This blog entry has been put off and set aside for months for one reason or another, but the main reason is because there has not been much to write that is positive. This year, 2016, has me off to a trying start. I know that makes me sound full of pessimism, and I try not to feel sorry for myself because I know my "problems" are nothing compared to what many people in this world face, but when something you love is taken away from you, however brief or long, it affects you.
Actually, despite the opening paragraph, January was a pretty good month (confused yet?). Training was off to a good start. In the middle of the month I had an unplanned workout with, Raquel, that went really well and gave me confidence. (Raquel has had a tough start to the year, too, and I'll get into that briefly in a bit) A week later I ran a 5k PR. I was feeling strong, excited, and ready to work.
During the last week of January, during an easy run, I felt a pebble between my toes. I stopped to empty out the rock from my shoe, but there was no pebble. Weird. I continued on and eventually the feeling went away. For the next week my right forefoot got progressively tender while running, not enough to not run, but enough to be noticeable and worrisome.
Finally, after about ten days of this mysterious situation getting worse and worse, I made a doctors appointment. The doctor took an X-Ray, but the results showed no break. I was put on an antibiotic for ten days, and that's about it. The very next morning I laced up my shoes and went outside for a run. I took two steps, and my foot hurt terribly. I am so stubborn about my running, that I run through ailments and niggles when I probably should not, but I stopped after two steps and knew something was very wrong with my foot. I thought to myself, I was at the doctor yesterday and nothing showed up on the X-Ray and they did not tell me not to run, but now it is even worse?! Pissed off and frustrated, I did no running for the next 10-14 days, which seemed like an eternity at the time (it gets worse). Desperate to be active and not to lose fitness, I was able to cycle during this time away from running. Eventually, I tried running and it went OK. That lasted for eight days. I went back to the doctor and said something is not right. An MRI was scheduled to take a closer look. I had three different doctors trying to help me, and they kept crossing possible issues off the list, but they could not tell me exactly what was wrong. This was VERY frustrating. I oddly began to hope the MRI showed a minor stress fracture so there would at least be an obvious problem. The MRI came back showing nothing but some fluid in a tendon. Great, so what does that mean?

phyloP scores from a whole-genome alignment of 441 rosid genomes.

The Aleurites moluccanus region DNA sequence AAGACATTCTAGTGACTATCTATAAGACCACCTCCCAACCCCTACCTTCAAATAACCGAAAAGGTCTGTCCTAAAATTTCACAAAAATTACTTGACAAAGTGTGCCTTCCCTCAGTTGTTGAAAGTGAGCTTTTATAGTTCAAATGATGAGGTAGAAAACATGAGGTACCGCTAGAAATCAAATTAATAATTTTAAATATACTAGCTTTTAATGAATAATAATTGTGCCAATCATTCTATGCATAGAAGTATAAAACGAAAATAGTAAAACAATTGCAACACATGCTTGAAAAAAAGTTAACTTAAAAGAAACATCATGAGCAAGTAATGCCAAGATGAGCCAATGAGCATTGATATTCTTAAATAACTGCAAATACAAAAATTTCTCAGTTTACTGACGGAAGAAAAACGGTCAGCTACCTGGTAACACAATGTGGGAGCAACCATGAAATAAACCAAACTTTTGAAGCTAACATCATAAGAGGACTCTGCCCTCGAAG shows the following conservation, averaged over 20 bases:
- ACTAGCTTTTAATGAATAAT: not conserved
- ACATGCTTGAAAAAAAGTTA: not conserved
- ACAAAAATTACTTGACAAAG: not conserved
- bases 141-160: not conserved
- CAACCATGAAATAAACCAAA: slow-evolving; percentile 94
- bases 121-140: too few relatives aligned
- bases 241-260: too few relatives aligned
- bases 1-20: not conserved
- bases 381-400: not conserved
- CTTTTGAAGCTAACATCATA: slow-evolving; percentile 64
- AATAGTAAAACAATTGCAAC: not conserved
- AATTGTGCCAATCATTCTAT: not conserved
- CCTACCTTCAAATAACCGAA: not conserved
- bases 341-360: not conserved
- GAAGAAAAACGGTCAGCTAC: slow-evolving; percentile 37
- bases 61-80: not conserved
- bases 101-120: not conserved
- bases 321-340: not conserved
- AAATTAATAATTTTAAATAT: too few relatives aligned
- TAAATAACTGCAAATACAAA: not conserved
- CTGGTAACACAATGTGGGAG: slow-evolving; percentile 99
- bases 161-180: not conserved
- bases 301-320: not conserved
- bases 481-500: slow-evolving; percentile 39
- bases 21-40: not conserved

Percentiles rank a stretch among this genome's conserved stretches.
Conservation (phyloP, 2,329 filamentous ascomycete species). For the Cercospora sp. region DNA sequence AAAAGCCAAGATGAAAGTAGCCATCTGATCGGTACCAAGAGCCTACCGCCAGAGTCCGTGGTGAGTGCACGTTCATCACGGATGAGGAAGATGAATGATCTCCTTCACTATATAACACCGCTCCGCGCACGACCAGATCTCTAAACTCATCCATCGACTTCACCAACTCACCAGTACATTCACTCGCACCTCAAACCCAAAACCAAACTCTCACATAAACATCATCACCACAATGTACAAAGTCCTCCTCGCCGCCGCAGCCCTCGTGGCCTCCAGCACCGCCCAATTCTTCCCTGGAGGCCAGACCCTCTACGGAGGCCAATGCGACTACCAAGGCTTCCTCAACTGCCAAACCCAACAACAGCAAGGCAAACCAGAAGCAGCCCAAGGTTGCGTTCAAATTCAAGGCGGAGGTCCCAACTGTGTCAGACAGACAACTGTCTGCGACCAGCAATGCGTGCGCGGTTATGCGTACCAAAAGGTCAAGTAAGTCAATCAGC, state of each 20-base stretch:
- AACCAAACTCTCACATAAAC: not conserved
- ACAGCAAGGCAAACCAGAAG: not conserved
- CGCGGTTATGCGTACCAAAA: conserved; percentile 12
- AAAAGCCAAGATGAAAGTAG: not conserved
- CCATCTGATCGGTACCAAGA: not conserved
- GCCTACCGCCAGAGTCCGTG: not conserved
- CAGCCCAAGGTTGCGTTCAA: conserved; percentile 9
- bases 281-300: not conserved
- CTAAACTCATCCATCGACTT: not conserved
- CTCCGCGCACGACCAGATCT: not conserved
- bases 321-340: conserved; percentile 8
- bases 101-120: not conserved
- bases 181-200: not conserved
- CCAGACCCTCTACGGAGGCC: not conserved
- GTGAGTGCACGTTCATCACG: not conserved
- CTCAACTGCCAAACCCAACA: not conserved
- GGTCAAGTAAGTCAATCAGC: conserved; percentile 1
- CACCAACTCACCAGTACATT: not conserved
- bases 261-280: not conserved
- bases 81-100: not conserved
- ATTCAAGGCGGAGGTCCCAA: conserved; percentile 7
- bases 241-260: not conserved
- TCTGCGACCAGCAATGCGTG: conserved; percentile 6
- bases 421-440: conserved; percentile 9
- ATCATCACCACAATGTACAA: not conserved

I was told I had metatarsalgia, which if you look it up and read the symptoms it is exactly what I was experiencing. So, am I wearing a boot, are we doing surgery, what is the treatment, Doc? I was put on another antibiotic and told to take two more weeks off of running. Seriously? That was basically what they had me do last time, but I said OK and followed orders.
On February 13, the U.S. Olympic Marathon Trials took place in sunny Los Angeles. Raquel, my boss and co-owner at First Gear Running Company, was there for her second Olympic Trials! Unfortunately, she did not arrive in ideal shape. After the aforementioned workout we had in January (maybe even before), she was experiencing issues with her foot as well. Eventually, she was in a position of no running and had to cross train in the pool or on the ElliptiGO. The crazy thing is, four years ago, before the last Trials in Houston, she had injured her foot badly before that race as well. Talk about bad luck!